Sugarloaf Ridge State Park is named for the shape of the ridge at its southern edge. In the 1800s, sugar was molded into cone-shaped loaves; many hills and mountains with a conical shape were whimsically called “sugarloaf.” The 4,020-acre park is located northeast of Kenwood in the Mayacamas Mountains between the lush Sonoma and Napa valleys and has 25 miles of trails for hiking and horseback riding. Elevations in the park range from 600 feet at the entrance to 2,729 feet at the top of Bald Mountain, overlooking the Napa Valley and Mount Saint Helena to the north. On clear days, you can see the Golden Gate Bridge and the Sierra Nevada from Bald Mountain’s summit. Sugarloaf Ridge State Park contains the headwaters of Sonoma Creek. It runs through gorge and canyon, across the meadow floor, beneath scenic rock outcroppings, and is surrounded at times by redwoods and ferns. Deer, gray foxes, the occasional bobcat and coyote can be seen in the park. In spring, wildflowers provide a colorful palette across the green hills. Temperatures during spring and fall are mild. The wettest months - from November to April - can bring 30 to 40 inches of rain. Wintertime lows can drop into the 20s, but daytime highs average 50s and 60s. Summer is hot and dry, often in the 90s, cooling to the 40s in the evenings. Wear a hat, and bring drinking water. Dogs are not allowed on trails or in the backcountry areas.
Jeff C. on Bald Mountain Trail
Great 360 views. San Francisco to the South, Snow Mountain North, Sierra's to the East.
Frankly difficult trail but amazing valley and hillside views. Weekend hiker take note -- some parts of the trail are tough and this earned its "hard" rating.
View at the very top a non existent, unless you're standing on a rock by the side of the plateau.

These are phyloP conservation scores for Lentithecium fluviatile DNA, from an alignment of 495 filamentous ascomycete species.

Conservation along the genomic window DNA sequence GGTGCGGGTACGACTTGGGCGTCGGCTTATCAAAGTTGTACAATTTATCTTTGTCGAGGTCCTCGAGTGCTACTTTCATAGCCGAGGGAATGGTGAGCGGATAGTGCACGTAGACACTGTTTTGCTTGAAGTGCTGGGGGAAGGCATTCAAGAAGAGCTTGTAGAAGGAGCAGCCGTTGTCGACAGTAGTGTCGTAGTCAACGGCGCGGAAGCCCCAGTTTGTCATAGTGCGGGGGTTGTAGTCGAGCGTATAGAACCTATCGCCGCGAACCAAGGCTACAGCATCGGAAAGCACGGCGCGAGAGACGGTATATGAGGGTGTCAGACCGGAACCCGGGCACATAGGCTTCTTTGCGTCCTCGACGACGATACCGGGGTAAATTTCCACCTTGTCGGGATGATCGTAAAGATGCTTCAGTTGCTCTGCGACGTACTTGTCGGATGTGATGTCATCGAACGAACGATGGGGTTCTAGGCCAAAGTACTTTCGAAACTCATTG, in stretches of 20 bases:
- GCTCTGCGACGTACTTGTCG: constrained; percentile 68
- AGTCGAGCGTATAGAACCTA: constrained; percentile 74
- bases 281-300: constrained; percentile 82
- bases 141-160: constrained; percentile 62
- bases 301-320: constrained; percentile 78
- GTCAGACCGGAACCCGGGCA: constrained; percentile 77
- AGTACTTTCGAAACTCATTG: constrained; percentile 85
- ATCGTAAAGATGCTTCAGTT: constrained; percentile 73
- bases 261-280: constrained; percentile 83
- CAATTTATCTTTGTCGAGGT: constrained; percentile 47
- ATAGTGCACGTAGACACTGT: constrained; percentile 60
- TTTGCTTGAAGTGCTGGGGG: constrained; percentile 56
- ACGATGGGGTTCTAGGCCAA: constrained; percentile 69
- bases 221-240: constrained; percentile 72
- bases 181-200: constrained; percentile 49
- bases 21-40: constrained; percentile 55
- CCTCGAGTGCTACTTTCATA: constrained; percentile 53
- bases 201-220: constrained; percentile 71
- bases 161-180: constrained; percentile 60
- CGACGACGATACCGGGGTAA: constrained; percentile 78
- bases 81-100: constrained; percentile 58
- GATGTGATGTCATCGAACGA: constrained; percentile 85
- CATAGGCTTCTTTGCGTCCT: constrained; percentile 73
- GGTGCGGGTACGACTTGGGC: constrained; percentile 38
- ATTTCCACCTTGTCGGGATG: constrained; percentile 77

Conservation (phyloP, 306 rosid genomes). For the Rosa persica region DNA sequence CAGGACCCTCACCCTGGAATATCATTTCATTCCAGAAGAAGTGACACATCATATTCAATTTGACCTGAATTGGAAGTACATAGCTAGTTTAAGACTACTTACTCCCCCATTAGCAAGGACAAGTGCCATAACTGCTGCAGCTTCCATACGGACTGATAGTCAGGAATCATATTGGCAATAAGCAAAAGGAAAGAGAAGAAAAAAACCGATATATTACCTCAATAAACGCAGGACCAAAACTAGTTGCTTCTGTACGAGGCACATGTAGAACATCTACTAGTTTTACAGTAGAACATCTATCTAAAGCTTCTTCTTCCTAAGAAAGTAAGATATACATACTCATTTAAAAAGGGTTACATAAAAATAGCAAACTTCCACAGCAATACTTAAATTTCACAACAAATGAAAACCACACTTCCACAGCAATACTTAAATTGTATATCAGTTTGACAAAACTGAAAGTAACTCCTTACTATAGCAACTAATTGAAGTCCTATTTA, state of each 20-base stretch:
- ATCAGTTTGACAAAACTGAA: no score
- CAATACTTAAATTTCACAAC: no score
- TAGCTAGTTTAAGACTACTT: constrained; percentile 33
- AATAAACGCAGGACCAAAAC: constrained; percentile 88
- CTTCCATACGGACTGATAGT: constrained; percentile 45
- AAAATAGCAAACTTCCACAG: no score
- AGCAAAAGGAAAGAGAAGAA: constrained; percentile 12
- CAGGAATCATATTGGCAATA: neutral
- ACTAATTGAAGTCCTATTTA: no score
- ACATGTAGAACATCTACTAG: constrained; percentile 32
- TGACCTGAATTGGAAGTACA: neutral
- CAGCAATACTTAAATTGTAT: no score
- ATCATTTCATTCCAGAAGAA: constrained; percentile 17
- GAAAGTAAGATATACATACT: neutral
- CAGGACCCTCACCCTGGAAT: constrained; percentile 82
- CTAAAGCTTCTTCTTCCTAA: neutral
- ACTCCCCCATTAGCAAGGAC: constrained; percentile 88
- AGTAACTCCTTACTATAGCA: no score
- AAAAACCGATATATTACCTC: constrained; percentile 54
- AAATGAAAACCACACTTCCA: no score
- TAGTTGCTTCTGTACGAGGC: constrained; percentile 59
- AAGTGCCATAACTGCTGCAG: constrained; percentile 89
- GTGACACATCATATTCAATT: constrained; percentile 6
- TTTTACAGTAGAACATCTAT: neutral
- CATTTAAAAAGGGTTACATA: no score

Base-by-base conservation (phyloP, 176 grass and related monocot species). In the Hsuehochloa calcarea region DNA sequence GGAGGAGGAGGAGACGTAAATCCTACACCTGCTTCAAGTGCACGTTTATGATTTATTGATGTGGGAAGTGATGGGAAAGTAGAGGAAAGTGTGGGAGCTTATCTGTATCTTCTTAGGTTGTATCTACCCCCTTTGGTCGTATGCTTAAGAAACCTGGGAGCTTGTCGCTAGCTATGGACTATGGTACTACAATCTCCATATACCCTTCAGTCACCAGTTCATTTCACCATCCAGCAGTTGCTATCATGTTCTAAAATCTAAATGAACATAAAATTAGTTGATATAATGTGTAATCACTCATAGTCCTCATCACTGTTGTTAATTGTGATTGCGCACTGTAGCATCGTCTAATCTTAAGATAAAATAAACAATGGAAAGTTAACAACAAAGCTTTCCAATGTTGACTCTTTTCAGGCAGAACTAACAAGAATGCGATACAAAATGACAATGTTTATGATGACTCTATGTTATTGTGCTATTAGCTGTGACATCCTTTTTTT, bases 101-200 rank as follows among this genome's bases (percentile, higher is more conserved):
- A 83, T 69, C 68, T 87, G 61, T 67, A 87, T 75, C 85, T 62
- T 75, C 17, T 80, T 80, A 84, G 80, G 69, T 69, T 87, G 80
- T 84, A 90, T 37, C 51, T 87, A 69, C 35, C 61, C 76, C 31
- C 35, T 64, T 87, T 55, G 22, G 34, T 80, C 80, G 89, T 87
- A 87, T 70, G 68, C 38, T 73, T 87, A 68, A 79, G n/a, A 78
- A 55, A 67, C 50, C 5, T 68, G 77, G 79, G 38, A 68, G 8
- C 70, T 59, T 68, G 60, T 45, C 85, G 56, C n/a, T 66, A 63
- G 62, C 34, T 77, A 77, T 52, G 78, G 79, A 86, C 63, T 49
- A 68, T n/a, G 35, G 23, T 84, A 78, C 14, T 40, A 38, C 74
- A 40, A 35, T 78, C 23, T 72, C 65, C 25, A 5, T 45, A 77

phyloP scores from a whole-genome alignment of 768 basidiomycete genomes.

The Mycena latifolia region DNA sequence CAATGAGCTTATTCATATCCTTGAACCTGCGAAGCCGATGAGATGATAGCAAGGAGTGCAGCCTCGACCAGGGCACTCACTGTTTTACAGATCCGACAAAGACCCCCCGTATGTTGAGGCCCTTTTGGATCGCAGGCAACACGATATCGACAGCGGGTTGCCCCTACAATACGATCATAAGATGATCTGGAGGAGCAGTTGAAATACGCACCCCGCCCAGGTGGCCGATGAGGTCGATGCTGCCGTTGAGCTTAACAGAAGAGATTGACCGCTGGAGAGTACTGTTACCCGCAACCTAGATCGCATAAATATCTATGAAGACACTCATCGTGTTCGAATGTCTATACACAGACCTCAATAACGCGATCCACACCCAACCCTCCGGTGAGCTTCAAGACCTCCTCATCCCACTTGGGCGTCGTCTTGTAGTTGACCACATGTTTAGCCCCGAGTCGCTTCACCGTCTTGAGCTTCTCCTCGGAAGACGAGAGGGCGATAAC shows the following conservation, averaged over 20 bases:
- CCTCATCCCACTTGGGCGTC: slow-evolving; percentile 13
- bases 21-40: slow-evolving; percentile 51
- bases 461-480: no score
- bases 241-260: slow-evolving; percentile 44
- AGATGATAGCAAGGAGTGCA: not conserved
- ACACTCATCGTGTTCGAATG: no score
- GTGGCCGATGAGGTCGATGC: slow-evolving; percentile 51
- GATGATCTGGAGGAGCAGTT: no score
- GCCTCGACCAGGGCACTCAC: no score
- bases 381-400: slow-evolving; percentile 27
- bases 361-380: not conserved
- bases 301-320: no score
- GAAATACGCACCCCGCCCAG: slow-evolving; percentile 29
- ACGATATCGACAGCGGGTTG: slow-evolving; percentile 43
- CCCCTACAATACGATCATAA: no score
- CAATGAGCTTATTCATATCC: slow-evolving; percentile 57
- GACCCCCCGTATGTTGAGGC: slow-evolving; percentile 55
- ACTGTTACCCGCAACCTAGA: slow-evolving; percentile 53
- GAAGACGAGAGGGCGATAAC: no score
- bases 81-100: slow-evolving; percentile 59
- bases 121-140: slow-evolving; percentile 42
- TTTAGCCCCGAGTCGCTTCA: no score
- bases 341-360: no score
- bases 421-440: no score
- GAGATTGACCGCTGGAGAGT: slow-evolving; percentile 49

The views further down are phenomenal, and you can see all the way down the valley to SF.
There are sections with loose rocks in the trail so wear decent shoes.
It's an out and back trail, and the descent from the summit isn't easy!
Entrance fee is $8, you pay in the way of a permit containing the money, your license plate, and your name. Parking hours are 6 AM-8 PM for Sugarloaf Ridge State Park.
This hike was amazing, even with its views entirely covered by fog. Including the traverse to Gunsight Rock, the trail is 7.0-7.5 miles with ~2,300 feet of elevation gain, most of which occurs over a 2.5 mile stretch. The trail starts out relatively easy, with little elevation gain and a wide trail. You'll eventually get up to a second road. That's where the fun begins.
After a set of descending switchbacks, you'll encounter a second river (95% dry at this point) and begin your elevation gain. It'll start out easy-moderate until you get to the Nattkemper Bench, which marks your exit from Sugarloaf Park and entrance into Hood Mountain Regional Park. From there, I'd recommend hiking shoes. The trail is rocky, narrow, sometimes steep and on a ridge.
The climb up to the saddle before Gunsight Rock is strenuous and tiresome. It's best done in the early morning so the fog reduces the temperatures. There are plenty switchbacks and exposed rocks after the Nattkemper bench; watch your footing, as the trail is almost always narrow and on a steep ridge.
The final climb up to Gunsight Rock is calf-burning, albeit short. It passes through a wildlife-enchanted (deer, mainly) forest that will make you feel miles away from civilization. At the end of this strenuous gain, you'll have the option to either go to Gunsight Rock or summit Mount Hood.
My father and I went up to Mount Hood Summit, which is an exposed area of rock (50 ft. diameter) with a plaque marking the summit. It's encircled by trees and vegetation. There's only one spot where you can get a solid view; I wouldn't stay at this summit for long unless you're eating lunch. Head down to Gunsight Rock for the views.
Also, if you're prioritizing the views over the workout this trail offers, try to hit the trail at ~10:30 AM to allow the fog to dissipate. I summited at about 9:30, and the entire valley below was covered in a thick blanket of fog. The downside to leaving later, however, is hotter temperatures and increased activity on the trail. We saw 0 hikers going up and 8-10 heading down (4-5 groups of hikers.)
Overall, this trail is the best you'll find in Sonoma. It's worth a 2-3 hour drive from wherever you are. Watch out for wildlife: we saw a snake, two lizards, and too many deer to count. I'd imagine you'd see birds in the afternoon as the visibility increases.
And if you're wondering, the 100s of yellowjackets mentioned in the review below aren't there anymore. The summit is safe.